Besides claims of Israeli involvement, there are also accusations that some of the fighters on the Shabab side have fought with armed groups in Syria.
However, the Fatah source said the fighting largely involves men who are from the camp, as well as some Lebanese locals and Palestinians from Syria, who no longer live there because of the conflict.
Speaking of the opposing sides, he said: “I consider them all my sons in the camp, but I cannot deny that they are infiltrated and some of them are the reason for what is happening. Who killed Al-Armoushi in the first place?”
Another element prolonging the fighting, he explained, was internal discord within Fatah.
“Our younger members are fervent and often defy the central command,” he said. “The political leadership agrees on a ceasefire but on the ground nothing happens, and the fire continues.”
Caught in the middle
In the wake of the most recent clashes, the camp’s refugees find themselves grappling with another episode that compounds their dire situation.
Areas of the camp such as Taware and Hittin bore the brunt of the devastation and now resemble war zones.
In Ras al-Ahmar, the situation is less devastating, but residents have nevertheless left because of the proximity of the clases.
Ali Salameh guided this reporter through his home, now a charred shell after catching fire in the skirmishes.
“This is the first time I’ve had to abandon my home. I typically stay put, but the violence reached our doorstep this time, and our losses are substantial,” he said, while navigating the remnants of his dwelling.
“Thank God my family is safe, but who will compensate for our loss? This home was all we had. Now we find ourselves scattered, each member taking refuge in different households.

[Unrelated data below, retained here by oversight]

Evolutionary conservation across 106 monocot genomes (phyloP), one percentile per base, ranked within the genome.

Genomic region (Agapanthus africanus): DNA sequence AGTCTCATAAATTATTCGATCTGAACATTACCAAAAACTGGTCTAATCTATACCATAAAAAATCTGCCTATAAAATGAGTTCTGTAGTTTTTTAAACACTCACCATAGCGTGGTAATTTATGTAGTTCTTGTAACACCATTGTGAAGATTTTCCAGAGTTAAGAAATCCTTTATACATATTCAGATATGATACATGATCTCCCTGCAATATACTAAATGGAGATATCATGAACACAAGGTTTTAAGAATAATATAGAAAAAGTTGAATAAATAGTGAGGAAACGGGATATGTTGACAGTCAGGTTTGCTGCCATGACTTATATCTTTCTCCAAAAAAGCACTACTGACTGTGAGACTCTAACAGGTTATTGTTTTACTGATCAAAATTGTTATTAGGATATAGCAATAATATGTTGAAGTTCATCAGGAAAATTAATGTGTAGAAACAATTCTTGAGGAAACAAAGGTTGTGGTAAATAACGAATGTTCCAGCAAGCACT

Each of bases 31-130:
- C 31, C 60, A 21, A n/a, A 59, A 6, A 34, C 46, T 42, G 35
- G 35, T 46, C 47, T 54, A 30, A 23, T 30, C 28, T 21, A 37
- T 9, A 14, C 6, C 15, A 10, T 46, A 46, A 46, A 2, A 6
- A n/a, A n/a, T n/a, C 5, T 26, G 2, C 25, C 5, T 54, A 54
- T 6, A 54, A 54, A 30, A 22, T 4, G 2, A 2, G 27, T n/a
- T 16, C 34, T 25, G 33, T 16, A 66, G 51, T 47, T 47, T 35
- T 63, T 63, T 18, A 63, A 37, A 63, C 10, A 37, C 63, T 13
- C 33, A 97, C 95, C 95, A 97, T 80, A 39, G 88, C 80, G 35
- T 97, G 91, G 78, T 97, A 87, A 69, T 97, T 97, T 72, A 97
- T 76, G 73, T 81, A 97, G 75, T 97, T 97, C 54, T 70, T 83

“The uncertainty is overwhelming, and we are unsure if this round of violence has truly ended.”
The fighting has caused the mass displacement of Palestinian civilians from the camp, especially in the Hittin neighbourhood, which was struck by heavy artillery, according to UNRWA documents. The UN agency is responsible for the welfare of Palestinian refugees, including those in Lebanon.
Those fleeing the fighting have found refuge in nearby mosques, schools and even the Sidon municipality building.
UNRWA’s data corroborates the mass departure from the camp, noting that its emergency shelters are nearing full capacity.
The organization is at the forefront of the crisis, pouring $15.5m in aid to assist the displaced and to continue to provide education for children. According to the agency, armed factions have commandeered eight schools during the crisis.
Scars of conflict
The exact number of deaths remains a point of contention, as both factions stop issuing details of their losses.
Nonetheless, the director of the nearby Hamshari hospital acknowledged the deaths of about 17 people in the latest round of violence, with about 140 wounded.
Beyond the camp’s boundaries in the neighbouring Lebanese city of Sidon, residents also carry the physical and emotional scars of the conflict.
Stray bullets have damaged infrastructure and helped foster a pervasive sense of fear among the populace.
Lebanon’s National News Agency reported damage to the Sidon municipality building and the Lebanese University has been closed as a precaution.
Amena al-Ashkar is a Palestinian refugee and journalist in Lebanon